SINGAPORE - Offenders seem to be increasingly aware that getting a job after being released from jail will help prevent them from drifting back into the criminal life.
The point was made by President Halimah Yacob on a visit to Changi Prison Complex on Wednesday (Aug 7) and underscored by figures showing that 2,336 inmates sought employment assistance from the Singapore Corporation of Rehabilitative Enterprises (Score) last year.
Score, a statutory board, said that 96 per cent of them secured a job before their release.
President Halimah noted that 60 per cent of these former offenders were able to keep their jobs for at least six months.
She added that having a job is a cornerstone in keeping former inmates from reoffending, and called on employers to give former offenders a chance to reintegrate into society.
"Looking at the whole range of activities, including employment, pre-employment and skills training provided for the inmates, I think the more important aspect of it is that more employers are coming forward to support this initiative," said Madam Halimah.
"Together, I think we can do a lot to support their journey, such as through Score and Yellow Ribbon as well as the support of prison authorities, and definitely through the community."
Madam Halimah also visited the Hope Cafe, a kitchen and restaurant where inmates undergo hands-on training in culinary skills and food and beverage operations to enable them to take up jobs in the hospitality industry in future.
She also observed a job placement exercise facilitated by Score, where employers are invited to the Changi Prison Complex to interview the inmates two weeks prior to their release.
Ms Ramona Rahman, 29, who was convicted of drug-related offences in 2018, went through the exercise after taking courses to prepare her for the working world.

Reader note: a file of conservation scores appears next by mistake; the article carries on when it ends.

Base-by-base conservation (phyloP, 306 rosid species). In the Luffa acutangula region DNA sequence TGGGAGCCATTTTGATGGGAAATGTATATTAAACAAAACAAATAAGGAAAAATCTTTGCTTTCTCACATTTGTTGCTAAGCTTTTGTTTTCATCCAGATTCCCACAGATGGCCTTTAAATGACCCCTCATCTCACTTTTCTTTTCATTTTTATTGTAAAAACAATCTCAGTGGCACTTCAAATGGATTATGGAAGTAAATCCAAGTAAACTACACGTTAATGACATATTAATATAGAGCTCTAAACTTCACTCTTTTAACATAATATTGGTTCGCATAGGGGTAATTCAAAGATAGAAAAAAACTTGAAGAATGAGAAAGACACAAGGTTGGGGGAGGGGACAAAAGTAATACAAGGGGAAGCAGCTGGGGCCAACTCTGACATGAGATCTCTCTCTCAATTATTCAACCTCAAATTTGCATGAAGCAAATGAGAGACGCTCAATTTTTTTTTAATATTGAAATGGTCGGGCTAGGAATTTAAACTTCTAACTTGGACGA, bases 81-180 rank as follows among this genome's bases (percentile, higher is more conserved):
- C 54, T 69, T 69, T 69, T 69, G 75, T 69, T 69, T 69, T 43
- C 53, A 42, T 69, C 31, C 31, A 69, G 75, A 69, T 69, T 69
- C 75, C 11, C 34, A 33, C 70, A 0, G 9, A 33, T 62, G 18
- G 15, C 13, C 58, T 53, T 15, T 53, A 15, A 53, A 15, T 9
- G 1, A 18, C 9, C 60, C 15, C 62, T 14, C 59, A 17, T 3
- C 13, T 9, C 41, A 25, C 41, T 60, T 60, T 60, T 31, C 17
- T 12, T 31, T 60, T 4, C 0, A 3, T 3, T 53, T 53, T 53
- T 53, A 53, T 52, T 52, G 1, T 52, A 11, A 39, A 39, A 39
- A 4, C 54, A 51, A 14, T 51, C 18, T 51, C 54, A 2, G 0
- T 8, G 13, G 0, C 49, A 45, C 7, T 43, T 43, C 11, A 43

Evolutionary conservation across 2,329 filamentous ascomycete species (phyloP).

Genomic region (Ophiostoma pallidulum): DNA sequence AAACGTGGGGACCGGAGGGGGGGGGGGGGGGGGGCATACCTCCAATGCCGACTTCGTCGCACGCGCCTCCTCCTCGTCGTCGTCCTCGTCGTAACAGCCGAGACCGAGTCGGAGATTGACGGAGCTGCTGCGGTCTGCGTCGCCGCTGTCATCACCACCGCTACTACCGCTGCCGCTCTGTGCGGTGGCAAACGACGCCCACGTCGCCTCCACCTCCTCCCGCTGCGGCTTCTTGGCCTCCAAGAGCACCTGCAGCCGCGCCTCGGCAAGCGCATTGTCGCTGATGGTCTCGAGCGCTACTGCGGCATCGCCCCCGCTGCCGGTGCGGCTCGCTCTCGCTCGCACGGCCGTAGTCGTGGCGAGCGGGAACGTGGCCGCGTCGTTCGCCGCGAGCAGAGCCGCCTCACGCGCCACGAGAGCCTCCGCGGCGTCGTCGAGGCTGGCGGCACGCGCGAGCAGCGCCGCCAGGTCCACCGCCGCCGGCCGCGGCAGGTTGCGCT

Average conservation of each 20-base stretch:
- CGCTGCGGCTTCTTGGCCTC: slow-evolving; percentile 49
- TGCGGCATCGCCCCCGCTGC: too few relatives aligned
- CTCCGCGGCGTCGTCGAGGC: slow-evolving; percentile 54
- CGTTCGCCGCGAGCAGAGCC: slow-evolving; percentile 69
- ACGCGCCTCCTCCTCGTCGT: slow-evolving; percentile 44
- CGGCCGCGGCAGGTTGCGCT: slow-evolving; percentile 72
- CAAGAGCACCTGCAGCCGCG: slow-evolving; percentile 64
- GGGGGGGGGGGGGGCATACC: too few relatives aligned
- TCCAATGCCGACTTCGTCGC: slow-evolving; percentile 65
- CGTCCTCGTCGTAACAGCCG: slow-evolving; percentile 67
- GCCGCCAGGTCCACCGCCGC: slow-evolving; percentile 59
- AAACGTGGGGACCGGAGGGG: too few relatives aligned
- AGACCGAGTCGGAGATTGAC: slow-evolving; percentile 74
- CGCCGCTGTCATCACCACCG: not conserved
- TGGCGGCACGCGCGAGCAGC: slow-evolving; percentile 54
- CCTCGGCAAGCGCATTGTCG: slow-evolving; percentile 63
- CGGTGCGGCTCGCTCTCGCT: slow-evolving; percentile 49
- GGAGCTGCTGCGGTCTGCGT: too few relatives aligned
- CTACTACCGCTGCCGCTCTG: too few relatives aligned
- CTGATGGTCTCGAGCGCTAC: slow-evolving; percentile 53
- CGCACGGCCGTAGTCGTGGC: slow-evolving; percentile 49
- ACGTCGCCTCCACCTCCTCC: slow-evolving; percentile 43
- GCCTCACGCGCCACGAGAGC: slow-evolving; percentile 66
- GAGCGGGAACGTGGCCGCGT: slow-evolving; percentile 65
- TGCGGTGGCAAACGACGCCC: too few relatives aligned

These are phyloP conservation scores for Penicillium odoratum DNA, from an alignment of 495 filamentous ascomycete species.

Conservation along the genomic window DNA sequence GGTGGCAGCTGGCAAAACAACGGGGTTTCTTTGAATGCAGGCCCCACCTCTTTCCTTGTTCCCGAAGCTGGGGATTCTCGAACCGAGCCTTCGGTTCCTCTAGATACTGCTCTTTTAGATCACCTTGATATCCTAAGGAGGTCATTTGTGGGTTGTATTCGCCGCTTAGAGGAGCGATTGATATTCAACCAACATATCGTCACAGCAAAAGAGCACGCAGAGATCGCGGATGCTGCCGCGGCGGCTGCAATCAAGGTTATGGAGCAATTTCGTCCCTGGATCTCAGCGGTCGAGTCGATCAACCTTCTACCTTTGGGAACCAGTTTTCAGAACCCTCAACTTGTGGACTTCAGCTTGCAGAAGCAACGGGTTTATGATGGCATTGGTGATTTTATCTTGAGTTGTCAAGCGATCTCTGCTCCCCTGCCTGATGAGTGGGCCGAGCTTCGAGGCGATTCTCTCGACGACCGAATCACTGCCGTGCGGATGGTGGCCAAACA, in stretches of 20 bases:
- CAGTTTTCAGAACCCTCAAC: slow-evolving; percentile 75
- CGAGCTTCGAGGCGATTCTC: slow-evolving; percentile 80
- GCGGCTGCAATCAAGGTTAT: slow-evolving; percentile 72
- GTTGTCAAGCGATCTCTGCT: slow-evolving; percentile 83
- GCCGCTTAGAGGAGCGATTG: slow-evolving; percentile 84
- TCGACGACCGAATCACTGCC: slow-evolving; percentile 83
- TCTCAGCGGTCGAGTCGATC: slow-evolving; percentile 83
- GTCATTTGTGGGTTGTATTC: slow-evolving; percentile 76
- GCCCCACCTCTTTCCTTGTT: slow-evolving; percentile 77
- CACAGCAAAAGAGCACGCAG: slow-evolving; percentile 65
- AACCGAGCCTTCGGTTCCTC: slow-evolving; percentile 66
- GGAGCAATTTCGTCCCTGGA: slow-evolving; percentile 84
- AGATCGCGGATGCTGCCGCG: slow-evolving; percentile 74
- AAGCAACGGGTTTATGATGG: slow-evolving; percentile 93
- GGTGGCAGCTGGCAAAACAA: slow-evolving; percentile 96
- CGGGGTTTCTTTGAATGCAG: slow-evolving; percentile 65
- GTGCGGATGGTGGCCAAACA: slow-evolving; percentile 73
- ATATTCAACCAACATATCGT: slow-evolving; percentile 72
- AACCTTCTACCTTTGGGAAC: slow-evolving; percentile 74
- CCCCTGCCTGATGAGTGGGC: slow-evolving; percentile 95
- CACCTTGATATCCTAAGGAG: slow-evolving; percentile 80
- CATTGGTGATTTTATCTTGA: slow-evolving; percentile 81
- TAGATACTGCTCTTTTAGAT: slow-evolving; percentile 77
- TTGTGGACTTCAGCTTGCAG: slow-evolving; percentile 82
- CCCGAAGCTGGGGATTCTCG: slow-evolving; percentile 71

At the beginning of the year, she secured a job at fast-food chain Wingstop Singapore upon her release and has worked at its VivoCity outlet for about six months.
"I was afraid that they would not accept me and that I could not perform well. But I got it and I decided to give it a try and overcome my difficulties," said Ms Ramona, who is a single-mother of three children aged four, seven and 10.
"It has helped me financially to support my mother who was working to support me and my kids."
Score also assigns coaches to former offenders for the first 12 months after their release. They work closely with the former inmates and employers to provide support and resolve work-related issues.
Wingstop Singapore human resources director Chia Tze Yong said: "We have about nine employees in our six outlets who are ex-offenders.
"It is an alternate source for us to find employees and we see it as an opportunity to do something for society. What makes it very easy for us is that we have very good support from Score."
"At the end of the day, they are just like anybody that we can hire; there are no differences."